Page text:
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© 2001, American Civil Liberties Union. Reprinted with permission of the American Civil Liberties Union (

How the USA-Patriot Act
Puts Student Privacy At Risk

The final version of the anti-terrorism legislation, the Uniting and Strengthening America By Providing Appropriate Tools Required To Intercept and Obstruct Terrorism (H.R. 3162, the "USA PATRIOT Act") amends the Family Educational Rights and Privacy Act (FERPA) and the confidentiality requirements for statistical databases of student information (Sections 507 & 508). Law enforcement officials already have adequate tools to access student records under current law. These sections of the bill would allow law enforcement officials to cast an even broader net for student information without any particularized suspicion of wrongdoing. When these student record anti-privacy proposals are combined with other information-sharing provisions contained in the USA PATRIOT Act, highly personal student information will be transmitted to many federal agencies that could lead to adverse consequences far beyond the stated goal of the anti-terrorism bill.

As a general rule, FERPA prohibits disclosure of student records without consent. Student records include student coursework and grades, student financial information, and just about any other student information maintained by the educational institution. There are, however, numerous exceptions to the rule and various methods for law enforcement to access these records, including:

  • Disclosure of directory information:
    Educational institutions are permitted to disclose "directory information" to anyone who asks. Directory information includes a student's name, phone number, address, date and place of birth, major field of study, participation in activities and sports, dates of attendance, the most recent previous educational institution attended, and other information which would not generally be considered harmful or an invasion of privacy.

  • Information gathered pursuant to judicial order
    or lawfully issued subpoena:

    Educational institutions may disclose more detailed and personal information pursuant to a court order or a subpoena issued by a grand jury or for some other law enforcement purpose.

  • Emergency exception:
    Educational institutions may disclose student records in an emergency if such information is necessary to protect the health or safety of the student or other individuals.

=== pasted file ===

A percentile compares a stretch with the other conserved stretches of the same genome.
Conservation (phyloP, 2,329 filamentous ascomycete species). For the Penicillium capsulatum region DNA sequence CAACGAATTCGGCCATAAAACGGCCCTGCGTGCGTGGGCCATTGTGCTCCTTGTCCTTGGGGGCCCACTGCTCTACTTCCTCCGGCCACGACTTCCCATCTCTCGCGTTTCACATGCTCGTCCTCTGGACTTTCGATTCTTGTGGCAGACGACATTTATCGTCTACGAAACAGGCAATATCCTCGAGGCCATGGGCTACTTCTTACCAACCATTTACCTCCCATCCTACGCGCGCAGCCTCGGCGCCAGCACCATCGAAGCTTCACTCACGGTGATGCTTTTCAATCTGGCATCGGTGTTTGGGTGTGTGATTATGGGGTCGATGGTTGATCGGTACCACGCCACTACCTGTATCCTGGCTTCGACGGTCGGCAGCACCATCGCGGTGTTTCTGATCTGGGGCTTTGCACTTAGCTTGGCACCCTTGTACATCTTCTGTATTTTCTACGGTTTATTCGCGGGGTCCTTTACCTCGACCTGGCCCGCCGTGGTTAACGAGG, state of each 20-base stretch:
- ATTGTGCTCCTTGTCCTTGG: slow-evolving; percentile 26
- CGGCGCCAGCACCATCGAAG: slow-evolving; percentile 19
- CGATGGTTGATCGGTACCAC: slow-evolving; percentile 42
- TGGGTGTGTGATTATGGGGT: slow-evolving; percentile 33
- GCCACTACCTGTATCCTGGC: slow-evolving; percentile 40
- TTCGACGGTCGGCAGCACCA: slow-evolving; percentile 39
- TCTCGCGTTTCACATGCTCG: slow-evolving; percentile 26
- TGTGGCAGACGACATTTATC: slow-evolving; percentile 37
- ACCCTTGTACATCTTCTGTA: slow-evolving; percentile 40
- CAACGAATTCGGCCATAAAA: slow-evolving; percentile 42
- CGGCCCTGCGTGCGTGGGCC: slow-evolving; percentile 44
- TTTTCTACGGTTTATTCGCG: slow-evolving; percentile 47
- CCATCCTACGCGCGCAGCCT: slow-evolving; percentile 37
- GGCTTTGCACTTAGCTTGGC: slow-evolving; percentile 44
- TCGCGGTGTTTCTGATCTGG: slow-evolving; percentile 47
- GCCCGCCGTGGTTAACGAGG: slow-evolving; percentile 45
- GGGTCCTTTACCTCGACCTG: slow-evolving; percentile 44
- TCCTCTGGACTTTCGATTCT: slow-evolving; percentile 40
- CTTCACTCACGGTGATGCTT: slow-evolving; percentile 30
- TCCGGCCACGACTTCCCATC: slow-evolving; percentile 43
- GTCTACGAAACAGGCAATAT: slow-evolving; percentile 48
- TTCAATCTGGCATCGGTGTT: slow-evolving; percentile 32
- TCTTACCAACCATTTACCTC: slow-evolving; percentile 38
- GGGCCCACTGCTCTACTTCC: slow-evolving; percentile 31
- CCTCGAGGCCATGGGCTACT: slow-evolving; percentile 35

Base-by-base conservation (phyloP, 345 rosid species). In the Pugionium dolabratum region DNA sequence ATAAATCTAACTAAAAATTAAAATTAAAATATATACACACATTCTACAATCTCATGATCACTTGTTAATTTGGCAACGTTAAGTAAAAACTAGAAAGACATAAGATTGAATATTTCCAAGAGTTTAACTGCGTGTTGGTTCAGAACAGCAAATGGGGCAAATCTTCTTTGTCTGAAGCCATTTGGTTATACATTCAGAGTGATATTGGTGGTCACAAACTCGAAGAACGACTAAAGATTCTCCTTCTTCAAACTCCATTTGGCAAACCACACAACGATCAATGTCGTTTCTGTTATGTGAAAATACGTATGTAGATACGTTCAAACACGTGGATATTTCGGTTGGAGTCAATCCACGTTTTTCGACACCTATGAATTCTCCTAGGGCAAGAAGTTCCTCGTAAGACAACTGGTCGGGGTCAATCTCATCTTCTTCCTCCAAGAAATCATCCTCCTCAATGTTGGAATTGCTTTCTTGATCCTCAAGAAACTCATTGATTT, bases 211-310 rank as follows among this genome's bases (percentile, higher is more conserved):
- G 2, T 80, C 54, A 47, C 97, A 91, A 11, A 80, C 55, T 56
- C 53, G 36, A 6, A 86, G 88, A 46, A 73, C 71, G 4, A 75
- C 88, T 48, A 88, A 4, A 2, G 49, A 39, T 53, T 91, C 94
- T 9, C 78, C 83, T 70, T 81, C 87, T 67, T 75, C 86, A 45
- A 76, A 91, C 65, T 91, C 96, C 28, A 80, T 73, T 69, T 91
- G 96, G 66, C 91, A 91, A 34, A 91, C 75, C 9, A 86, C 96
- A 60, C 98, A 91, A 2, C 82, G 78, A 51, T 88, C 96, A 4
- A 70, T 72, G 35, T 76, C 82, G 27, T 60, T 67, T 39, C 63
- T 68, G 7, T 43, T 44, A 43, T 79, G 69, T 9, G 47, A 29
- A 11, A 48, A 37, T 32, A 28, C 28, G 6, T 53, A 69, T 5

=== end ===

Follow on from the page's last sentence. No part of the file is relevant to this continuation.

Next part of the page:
Since September 11, Federal, state and local law enforcement officials have faced few barriers in accessing student information. According to the American Association of Collegiate Registrars and Admissions Officers (AACRAO), about 200 colleges and universities have turned over student information to the FBI, INS, and other law enforcement officials. Based on FERPA's various exceptions, investigators have accessed information about foreign students, students in particular fields of study, including flight training, and students of particular ethnicities, including US citizens.

But law enforcement officials want even easier access to a broader range of student information. Section 508 of the USA PATRIOT Act would allow law enforcement to access the student data collected for the purpose of statistical research under the National Education Statistics Act (NESA). The NESA includes a vast amount of identifiable student information and -- until now-has been held to strict confidentiality requirements without exception. While the bill requires a court order, it would be issued based on a mere certification that the records are relevant to an investigation. This standard is insufficient to protect the privacy of sensitive information contained in student records.

FERPA already provides law enforcement adequate tools to conduct investigations and access student records. The bill omits good cause requirements and meaningful judicial review to protect against fishing expeditions that violate student privacy or investigation based upon racial profiling.

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